It would simply look like that:

<p vocab=”http://schema.org” prefix =”stats: http://standardanalytics.io/stats/
resource=”#obesity”            typeof=”Comment  stats:Correlation>
The French spend the most time per day eating, but have one of the lowest obesity rates among developed nations. Coincidence? Maybe not, there does seem to be some correlation among OECD countries
(<a property=”isBasedOnUrl”  href=”http://r.standardanalytics.io/obesity/0.0.0>
cor = <span property=”stats:estimate>-0.45</span>,
p    = <span property=”stats:pValue”   0.06</span>  </a>).
</p>

Rendered as :

The French spend the most time per day eating, but have one of the lowest obesity rates among developed nations. Coincidence? Maybe not, there does seem to be some correlation among OECD countries (cor = -0.45, p = 0.06).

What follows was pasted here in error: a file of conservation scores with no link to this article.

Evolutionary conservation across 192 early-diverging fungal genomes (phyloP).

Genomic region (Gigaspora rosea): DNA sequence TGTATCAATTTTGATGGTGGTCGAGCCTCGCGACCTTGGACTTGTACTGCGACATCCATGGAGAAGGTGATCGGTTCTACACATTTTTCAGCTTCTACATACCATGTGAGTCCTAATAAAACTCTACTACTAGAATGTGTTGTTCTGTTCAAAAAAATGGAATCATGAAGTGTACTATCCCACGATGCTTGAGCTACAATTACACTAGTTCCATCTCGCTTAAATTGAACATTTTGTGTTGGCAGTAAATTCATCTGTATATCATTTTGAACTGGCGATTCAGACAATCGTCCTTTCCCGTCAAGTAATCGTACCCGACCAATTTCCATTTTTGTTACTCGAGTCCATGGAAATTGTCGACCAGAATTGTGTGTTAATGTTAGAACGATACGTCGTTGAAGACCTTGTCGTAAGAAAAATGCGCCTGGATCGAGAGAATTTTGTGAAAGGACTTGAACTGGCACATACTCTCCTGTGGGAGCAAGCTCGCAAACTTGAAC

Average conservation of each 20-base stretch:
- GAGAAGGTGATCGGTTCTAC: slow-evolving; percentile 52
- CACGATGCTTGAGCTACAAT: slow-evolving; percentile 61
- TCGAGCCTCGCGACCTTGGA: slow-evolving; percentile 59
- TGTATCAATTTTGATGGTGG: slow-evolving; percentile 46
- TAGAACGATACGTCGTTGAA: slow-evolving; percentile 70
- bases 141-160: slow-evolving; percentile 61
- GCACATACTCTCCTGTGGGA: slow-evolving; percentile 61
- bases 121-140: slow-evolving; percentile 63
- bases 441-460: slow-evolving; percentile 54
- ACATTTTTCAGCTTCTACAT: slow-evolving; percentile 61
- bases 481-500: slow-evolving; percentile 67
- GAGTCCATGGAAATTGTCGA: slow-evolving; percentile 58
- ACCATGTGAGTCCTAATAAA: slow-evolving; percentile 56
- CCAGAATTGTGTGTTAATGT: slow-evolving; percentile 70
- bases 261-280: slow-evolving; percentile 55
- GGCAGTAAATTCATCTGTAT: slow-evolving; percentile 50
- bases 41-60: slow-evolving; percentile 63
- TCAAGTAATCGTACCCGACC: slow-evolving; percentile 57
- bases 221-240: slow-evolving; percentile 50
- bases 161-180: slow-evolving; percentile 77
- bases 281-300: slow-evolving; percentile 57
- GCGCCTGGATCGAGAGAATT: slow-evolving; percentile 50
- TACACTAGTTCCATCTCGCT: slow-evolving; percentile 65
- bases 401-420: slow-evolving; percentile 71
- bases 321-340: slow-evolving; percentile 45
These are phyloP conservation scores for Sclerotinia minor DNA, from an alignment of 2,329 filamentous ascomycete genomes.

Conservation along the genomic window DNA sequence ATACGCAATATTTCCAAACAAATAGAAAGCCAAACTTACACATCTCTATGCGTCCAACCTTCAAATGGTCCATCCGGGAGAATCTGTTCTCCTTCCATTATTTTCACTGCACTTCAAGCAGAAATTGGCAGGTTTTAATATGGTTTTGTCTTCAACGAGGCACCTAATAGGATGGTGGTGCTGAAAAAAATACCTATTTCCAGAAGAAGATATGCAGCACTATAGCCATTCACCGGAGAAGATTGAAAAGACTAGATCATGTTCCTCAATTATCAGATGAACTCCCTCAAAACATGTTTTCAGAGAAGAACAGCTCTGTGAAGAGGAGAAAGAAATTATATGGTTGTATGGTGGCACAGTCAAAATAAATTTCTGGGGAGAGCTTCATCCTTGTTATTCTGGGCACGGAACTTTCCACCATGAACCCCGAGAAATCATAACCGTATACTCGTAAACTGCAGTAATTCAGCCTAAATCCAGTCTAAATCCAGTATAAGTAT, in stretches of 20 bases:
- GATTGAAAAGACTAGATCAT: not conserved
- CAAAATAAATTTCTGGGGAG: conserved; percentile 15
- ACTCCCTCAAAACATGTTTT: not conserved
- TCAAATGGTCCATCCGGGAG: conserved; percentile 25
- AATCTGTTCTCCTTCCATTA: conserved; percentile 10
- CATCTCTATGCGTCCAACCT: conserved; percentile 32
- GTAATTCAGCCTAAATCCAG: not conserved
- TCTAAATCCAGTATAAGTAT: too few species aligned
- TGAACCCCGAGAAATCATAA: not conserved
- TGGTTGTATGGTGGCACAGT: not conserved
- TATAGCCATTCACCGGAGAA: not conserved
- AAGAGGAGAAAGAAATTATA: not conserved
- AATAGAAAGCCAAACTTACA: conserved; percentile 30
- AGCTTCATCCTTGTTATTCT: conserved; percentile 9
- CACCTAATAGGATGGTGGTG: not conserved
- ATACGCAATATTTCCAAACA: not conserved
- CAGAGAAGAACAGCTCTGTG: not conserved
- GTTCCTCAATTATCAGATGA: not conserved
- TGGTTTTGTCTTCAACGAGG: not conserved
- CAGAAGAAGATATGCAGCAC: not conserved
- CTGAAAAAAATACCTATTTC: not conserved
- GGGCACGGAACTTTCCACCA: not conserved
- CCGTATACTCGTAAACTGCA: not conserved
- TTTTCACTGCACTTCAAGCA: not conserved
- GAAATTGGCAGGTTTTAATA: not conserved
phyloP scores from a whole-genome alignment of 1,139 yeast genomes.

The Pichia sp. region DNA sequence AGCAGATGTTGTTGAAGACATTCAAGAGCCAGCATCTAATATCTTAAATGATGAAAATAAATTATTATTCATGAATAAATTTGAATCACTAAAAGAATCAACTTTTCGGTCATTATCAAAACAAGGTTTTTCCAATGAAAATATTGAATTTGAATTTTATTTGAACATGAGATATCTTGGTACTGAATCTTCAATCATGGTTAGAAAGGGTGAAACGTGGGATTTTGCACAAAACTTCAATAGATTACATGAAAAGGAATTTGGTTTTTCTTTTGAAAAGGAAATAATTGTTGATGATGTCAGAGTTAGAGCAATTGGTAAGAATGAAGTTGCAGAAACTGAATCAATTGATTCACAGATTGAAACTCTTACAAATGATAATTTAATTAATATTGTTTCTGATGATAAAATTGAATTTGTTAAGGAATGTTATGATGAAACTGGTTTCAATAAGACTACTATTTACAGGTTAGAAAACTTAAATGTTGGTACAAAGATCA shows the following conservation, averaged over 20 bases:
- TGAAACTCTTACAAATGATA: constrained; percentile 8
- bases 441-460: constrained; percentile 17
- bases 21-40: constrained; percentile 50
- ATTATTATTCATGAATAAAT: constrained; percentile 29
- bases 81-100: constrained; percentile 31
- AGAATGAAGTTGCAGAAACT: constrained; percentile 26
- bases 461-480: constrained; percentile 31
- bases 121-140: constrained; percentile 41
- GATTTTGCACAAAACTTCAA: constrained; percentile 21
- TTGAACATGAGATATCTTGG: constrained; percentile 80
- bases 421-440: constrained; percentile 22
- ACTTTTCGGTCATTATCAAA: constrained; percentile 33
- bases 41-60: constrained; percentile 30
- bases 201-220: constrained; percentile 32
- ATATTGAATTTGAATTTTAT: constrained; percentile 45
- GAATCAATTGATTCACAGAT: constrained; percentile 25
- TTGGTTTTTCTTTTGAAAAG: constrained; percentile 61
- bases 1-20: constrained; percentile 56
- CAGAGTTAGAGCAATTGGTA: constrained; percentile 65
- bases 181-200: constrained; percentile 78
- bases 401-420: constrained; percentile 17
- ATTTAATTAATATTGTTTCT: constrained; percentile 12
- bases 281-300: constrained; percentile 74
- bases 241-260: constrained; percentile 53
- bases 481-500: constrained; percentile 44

The isBasedOnUrl link taking me to a 5-stars description of the analysis:

{
“@context”: “https://r.standardanalytics.io/contexts/datapackage.jsonld“,
“name”: “obesity-analysis”,
“version”: “0.0.0”,
“description”: “Correlation analysis based on ‘Obesity and the Fastness of Food’ blog post of the New York Times”,
“citation”: “http://economix.blogs.nytimes.com/2009/05/05/obesity-and-the-fastness-of-food/“,
“license”: “CC0-1.0”,
“repository”: [
{
“codeRepository”: “https://github.com/standard-analytics/blog.git“,
“path”: “data/obesity-analysis”
}
],
“keywords”: [ “Obesity”, “Fast”, “Food”, “OECD” ],
“author”: {
“name”: “Joseph Dureau”,
“email”: “joseph@standardanalytics.io
},
“isBasedOnUrl”: [ “https://r.standardanalytics.io/obesity/0.0.0” ],
“analytics”: [
{
“name”: “correlationTest”,
“description”: “Exploring links between obesity rates and average time spend eating.”,